It’s important to start preparing your customers’ yards for the upcoming winter as soon as possible, and one plant in particular that could use a bit of attention is the rose.
While it’s possible that your customers may still be seeing some blooming action in their roses at this time of the year, it’s a good idea to go ahead and begin preparation for the impending cold weather.
Here we’ve laid out a few tips you can take back to your customers regarding winter care for roses.
Fertilization and clearing the beds
According to rose expert Chris VanCleave, it’s a good idea to stop fertilizing about six weeks prior to the first predicted frost in your area. This will help protect any tender new growth from becoming damaged by the freeze and frost.
Along with tapering off on fertilization, be sure to clear out the garden beds, especially any leaves that may be diseased. This will help keep problems at bay in the spring. If you don’t remove them now, it can cause fungal diseases.
While clearing debris out of the bed, take this time to remove roses that are no longer healthy. These plants tend to be very resilient, so don’t let your customers fret about the loss of one shrub or a few particular flowers.
VanCleave also recommends cutting any remaining blooms off, bringing them indoors and savoring them as the last blooms of the season.
Wind and dormant spray
Winds in the winter time can be damaging to not only the canes of roses but also the roots. Be sure that tall roses that have grown by 1/3 are trimmed back to prevent winter damage.
Once the temperatures begin to regularly fall below freezing, start applying a dormant spray. VanCleave suggests using a lime sulfur spray, as he says it will kill fungus on contact.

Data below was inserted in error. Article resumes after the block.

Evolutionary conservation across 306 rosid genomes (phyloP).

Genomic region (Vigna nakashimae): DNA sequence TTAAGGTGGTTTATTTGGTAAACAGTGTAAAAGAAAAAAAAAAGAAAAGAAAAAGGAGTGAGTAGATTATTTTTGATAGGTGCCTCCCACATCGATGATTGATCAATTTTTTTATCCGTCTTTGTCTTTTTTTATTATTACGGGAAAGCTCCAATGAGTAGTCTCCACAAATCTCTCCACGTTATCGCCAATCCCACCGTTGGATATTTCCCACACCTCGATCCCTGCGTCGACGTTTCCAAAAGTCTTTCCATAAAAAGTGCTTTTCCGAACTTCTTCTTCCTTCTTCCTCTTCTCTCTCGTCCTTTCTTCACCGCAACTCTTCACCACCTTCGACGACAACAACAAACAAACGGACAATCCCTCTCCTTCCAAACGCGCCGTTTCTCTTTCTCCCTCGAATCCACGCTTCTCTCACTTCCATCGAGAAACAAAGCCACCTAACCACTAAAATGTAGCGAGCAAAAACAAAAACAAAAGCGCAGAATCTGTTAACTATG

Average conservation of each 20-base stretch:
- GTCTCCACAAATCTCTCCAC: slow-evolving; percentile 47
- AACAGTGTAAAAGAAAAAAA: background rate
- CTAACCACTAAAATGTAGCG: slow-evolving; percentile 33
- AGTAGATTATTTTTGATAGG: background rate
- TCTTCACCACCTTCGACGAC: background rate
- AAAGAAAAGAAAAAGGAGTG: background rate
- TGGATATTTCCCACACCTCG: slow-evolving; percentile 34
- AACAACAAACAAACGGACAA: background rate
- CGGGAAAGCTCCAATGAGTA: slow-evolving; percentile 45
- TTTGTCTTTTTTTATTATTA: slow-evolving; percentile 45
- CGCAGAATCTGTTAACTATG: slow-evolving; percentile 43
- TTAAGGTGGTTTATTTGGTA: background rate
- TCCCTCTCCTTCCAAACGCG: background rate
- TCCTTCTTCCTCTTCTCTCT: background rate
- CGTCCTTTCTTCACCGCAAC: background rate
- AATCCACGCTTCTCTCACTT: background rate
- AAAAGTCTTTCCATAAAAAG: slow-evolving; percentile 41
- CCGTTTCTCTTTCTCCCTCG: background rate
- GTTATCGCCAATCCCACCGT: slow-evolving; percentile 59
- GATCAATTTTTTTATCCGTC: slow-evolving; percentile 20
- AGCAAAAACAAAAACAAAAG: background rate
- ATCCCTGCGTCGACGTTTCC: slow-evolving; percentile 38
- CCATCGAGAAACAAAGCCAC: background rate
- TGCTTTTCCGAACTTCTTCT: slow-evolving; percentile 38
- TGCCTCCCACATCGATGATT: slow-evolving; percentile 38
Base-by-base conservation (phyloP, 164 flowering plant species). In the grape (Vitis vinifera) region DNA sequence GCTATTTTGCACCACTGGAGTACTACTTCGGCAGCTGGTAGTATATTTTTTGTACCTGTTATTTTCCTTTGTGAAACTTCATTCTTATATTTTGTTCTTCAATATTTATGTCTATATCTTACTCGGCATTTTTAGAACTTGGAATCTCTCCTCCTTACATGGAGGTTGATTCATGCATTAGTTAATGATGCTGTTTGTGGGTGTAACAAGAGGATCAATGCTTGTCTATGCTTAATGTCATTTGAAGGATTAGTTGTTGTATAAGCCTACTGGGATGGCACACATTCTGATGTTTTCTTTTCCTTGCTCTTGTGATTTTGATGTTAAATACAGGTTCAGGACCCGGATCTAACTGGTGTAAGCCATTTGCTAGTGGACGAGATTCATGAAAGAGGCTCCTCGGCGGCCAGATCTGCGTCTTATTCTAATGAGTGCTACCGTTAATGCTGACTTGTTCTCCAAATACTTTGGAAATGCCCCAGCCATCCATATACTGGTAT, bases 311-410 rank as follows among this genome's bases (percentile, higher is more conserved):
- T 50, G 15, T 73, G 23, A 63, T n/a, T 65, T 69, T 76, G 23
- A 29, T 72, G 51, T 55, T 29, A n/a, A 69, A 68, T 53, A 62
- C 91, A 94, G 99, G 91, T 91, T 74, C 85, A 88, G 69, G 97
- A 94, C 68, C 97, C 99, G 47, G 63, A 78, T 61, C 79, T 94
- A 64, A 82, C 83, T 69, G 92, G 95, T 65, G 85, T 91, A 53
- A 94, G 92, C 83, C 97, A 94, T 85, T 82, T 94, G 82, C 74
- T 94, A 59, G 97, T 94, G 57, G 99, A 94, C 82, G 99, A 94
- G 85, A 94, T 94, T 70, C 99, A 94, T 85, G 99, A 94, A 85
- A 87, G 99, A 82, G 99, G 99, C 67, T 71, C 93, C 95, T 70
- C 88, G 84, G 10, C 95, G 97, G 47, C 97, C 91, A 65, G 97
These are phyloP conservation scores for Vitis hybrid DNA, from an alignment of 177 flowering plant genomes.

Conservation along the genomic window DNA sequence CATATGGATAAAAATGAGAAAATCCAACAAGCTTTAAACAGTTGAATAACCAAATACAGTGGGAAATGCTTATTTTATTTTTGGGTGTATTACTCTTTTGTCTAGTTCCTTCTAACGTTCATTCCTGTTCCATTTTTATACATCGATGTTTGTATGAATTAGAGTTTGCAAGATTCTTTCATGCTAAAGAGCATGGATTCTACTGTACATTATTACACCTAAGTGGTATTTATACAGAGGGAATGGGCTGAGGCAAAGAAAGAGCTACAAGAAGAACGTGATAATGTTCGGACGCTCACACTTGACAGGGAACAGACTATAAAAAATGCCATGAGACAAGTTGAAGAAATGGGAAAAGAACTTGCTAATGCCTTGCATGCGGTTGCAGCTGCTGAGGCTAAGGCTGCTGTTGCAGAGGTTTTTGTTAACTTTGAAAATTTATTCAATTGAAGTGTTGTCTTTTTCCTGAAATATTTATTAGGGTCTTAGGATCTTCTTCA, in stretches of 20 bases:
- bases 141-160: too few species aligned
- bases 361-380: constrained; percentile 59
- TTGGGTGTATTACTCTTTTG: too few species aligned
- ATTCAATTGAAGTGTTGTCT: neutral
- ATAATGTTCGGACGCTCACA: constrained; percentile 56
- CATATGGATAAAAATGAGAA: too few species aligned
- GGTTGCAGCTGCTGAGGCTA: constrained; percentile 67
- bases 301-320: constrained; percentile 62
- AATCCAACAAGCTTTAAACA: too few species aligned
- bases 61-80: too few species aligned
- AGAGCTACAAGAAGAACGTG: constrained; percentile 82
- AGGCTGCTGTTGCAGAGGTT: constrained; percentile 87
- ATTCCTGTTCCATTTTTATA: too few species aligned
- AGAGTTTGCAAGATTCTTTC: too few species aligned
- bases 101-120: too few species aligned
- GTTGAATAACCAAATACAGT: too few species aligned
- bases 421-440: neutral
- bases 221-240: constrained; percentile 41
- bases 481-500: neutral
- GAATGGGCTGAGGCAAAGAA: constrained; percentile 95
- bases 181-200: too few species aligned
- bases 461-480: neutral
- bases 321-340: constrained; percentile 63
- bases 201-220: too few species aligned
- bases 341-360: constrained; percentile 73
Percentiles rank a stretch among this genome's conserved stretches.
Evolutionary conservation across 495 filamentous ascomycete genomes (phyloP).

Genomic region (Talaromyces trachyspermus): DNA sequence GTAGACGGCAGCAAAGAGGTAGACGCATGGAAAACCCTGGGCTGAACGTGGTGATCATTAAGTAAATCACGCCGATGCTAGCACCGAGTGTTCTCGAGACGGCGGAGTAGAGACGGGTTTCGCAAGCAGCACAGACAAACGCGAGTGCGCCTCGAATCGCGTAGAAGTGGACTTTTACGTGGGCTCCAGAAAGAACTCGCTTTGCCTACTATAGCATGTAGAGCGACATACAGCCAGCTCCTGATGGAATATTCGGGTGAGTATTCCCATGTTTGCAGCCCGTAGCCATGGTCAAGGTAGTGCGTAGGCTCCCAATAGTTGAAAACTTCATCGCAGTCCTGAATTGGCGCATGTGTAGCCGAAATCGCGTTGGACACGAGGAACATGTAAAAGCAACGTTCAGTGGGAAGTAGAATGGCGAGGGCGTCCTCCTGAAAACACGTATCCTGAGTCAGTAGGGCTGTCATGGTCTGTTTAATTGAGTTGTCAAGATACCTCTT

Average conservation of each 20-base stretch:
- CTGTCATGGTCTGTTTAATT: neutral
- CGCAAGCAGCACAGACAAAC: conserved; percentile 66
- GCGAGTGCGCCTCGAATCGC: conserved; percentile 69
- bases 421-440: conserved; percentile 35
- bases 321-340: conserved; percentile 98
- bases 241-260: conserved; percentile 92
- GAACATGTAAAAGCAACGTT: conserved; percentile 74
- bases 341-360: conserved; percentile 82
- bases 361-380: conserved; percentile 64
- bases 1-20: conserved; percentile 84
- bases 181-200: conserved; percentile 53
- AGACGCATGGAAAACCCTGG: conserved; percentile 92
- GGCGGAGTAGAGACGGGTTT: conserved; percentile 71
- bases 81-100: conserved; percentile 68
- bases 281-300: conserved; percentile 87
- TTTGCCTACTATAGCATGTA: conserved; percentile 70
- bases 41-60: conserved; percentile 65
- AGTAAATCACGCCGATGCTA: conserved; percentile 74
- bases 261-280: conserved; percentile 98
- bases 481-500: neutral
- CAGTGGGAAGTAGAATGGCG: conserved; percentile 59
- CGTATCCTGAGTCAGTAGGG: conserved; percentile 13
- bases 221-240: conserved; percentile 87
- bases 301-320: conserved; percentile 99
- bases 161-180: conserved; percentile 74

VanCleave recommends spraying it on the ground and on the entirety of the shrub.
“I have found that this one thing can help you start off the year with a disease-free rose bed,” VanCleave told the National Garden Bureau. “Also, never place diseased rose leaves in your compost bin. They should be removed altogether from your garden’s space.”
Mulching and forming hips
By the time fall and winter have arrived, it will be high time to mulch again, as the spring time mulch will be long gone. Since it will be getting colder, consider adding in an extra one-inch layer of mulch or more depending on how cold it gets in your area.
VanCleave recommends mounding the mulch around the roses to help hold in heat and moisture.
Also, don’t be hesitant to allow your customer’s roses to form hips. Not only do they provide a bit of color in the garden, they also are an excellent source of vitamin C for birds. The formation of hips also signals the rose to go dormant for the season.